US Seizure of Iran Assets "Highway Robbery"

US Seizure of Iran Assets "Highway Robbery"US Seizure of Iran Assets "Highway Robbery"

The foreign minister denounced as "highway robbery" and vowed to fight the US Supreme Court ruling that $2 billion in Iran's blocked assets must be used to compensate the families of US soldiers killed in attacks allegedly linked to Iran.

Tehran was given access to its frozen funds in US banks after international sanctions were lifted in January under the July 2015 nuclear deal, in return for temporary curbs on its nuclear program.

The Central Bank of Iran had complained that US Congress was intruding into the business of federal courts when it passed a law in 2012 stating that the frozen money should go toward satisfying a $2.65 billion judgment against Iran won by the families in a US federal court in 2007.

The Supreme Court found that the Congress had not usurped the authority of the courts.

The ruling would affect, among others, the families of 241 US soldiers killed in truck bomb attacks on a US Marine Corps barracks in Beirut in October 1983.

"It is a theft. Huge theft. It is highway robbery. And believe me you, we will get it back," Mohammad Javad Zarif said in an interview with the New Yorker published on Monday.

"People can legislate in other countries to confiscate American assets. Would you be happy with that? The United States has committed a lot of crimes against Iranians, against the people of Vietnam, the people of Afghanistan, the people of Iraq," Zarif said.

"Can they legislate in their own countries that for every collateral damage suffered because of American bombing … Would you be willing to accept it?"

"So why should we accept the Supreme Court ruling? The Supreme Court is the Supreme Court of the United States, not the Supreme Court of the world. We're not under its jurisdiction, nor is our money," he said.

  US Backseat Approach a Problem

In response to a question about complications related to the implementation of the nuclear deal, the top diplomat said, "The most important problem is that the United States is taking a backseat after eight years of scaring everybody off, imposing heavy penalties on people who wanted to do business with Iran. Billions of dollars of penalties were imposed on various European financial institutions.

"The United States was supposed to go to various banks and tell them bygones are bygones."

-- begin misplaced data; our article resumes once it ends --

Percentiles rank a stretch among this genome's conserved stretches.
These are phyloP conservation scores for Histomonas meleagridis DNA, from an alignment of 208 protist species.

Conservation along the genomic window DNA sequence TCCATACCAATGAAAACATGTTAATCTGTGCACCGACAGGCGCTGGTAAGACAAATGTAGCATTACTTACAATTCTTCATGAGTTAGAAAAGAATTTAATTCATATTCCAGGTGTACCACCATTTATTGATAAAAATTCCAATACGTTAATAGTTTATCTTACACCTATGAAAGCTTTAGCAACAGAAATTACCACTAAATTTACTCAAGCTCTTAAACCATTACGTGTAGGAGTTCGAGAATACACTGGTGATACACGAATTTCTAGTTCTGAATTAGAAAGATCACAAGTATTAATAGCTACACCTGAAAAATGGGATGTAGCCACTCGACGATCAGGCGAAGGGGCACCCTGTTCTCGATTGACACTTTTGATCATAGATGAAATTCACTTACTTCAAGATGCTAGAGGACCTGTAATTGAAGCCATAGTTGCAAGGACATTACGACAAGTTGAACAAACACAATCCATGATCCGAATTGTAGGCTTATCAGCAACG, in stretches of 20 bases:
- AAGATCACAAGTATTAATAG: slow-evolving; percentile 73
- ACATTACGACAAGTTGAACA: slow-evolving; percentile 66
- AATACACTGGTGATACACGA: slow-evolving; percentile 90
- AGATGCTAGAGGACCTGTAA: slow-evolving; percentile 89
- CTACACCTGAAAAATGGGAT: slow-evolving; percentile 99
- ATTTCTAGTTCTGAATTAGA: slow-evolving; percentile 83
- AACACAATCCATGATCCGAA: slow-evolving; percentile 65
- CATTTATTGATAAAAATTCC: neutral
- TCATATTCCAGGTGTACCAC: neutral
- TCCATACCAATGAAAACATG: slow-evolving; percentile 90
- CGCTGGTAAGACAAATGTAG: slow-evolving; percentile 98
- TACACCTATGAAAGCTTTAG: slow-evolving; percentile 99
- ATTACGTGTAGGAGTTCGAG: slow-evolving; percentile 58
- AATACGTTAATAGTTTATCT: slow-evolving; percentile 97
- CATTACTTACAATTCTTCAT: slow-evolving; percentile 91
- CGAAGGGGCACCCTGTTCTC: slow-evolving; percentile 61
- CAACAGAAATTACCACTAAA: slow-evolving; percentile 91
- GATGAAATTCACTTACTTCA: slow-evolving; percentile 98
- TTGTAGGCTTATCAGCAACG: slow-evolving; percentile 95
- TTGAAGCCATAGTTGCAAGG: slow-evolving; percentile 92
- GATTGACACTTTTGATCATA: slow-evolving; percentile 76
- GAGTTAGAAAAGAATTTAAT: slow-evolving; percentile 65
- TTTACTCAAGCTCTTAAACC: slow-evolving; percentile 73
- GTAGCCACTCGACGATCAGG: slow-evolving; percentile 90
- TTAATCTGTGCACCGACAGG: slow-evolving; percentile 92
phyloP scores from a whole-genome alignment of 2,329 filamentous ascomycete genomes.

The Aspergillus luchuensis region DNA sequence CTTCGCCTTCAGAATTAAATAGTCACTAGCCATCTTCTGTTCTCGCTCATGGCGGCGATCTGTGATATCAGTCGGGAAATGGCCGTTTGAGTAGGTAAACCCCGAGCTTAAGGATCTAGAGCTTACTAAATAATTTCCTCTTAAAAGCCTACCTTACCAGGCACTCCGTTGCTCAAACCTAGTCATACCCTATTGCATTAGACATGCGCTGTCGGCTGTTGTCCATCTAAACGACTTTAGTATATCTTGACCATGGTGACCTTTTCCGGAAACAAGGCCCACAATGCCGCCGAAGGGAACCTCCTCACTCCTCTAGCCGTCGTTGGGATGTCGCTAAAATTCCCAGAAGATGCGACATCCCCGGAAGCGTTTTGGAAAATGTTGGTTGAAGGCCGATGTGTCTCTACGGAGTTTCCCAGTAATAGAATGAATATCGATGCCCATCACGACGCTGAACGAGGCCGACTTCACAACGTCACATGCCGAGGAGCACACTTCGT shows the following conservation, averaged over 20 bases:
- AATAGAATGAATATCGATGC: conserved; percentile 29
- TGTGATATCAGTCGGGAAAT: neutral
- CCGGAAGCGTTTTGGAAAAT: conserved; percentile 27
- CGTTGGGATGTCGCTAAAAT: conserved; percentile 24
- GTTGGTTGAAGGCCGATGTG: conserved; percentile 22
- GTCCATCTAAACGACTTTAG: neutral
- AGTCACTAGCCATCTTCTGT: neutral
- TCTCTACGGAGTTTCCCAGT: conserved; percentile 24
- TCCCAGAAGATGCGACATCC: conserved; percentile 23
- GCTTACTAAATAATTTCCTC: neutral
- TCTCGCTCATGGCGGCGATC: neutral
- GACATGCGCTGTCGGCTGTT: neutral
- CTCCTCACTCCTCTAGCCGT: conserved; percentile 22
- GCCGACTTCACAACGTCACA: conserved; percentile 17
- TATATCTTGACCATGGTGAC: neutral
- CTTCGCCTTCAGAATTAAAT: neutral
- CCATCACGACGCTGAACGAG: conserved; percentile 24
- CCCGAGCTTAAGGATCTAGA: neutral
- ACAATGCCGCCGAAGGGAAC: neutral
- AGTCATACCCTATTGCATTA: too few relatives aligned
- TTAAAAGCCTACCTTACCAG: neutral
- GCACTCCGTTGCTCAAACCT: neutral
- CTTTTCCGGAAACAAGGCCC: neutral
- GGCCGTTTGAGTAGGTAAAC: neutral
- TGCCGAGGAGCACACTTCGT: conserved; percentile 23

A US ban on access to its financial system and the US dollar in the transactions involving Iranian businesses has deterred international firms from entering Iran's market.

This has sparked protest from Tehran, arguing that the ban is preventing the delivery of promised benefits from the accord.

"I want to see European banks doing business with Iran without fear of US retaliation. A lot depends on it. As we implemented our obligations fully, we are entitled to benefit fully. The United States needs to do way more. They have to send a message that doing business with Iran will not cost them. Period. No ifs and buts," Zarif said.

"International regimes, international treaties, international norms are observed not because of the goodness of anybody but because they bring benefits. If they don't, then the longevity of those agreements comes into jeopardy."

Asked whether the deal is in danger of collapse, he said, "No, the deal is in place. But if one side does not comply with the agreement, then the agreement will start to falter."

  US Policy Shift Needed for Détente   

Zarif said a detente in Tehran-Washington relations is contingent on a considerable shift in US policy toward Iran.

"As the Leader [of the Islamic Revolution] said last year, if the experience of the nuclear negotiations proves that the United States is changing its approach toward Iran—is basing its approach to Iran on mutual respect and interests—then there is a chance of change."

On the attempts by US lawmakers to impose new sanctions on Iran over its missile tests earlier this year, Zarif said, "The missile tests are our right. We have made it very clear that these will not be used other than in self-defense. They're not designed to be capable of carrying nuclear weapons.

"What do you expect, Iran to lie dead? You've covered the Iran–Iraq war, you remember missiles pouring on Iranian cities with chemical weapons. You remember that we didn't have any to defend ourselves … Here I think you owe us. US planes were giving [former Iraqi dictator] Saddam Hussein intelligence to hit our civilians with chemical weapons. We don't owe anybody anything on defense."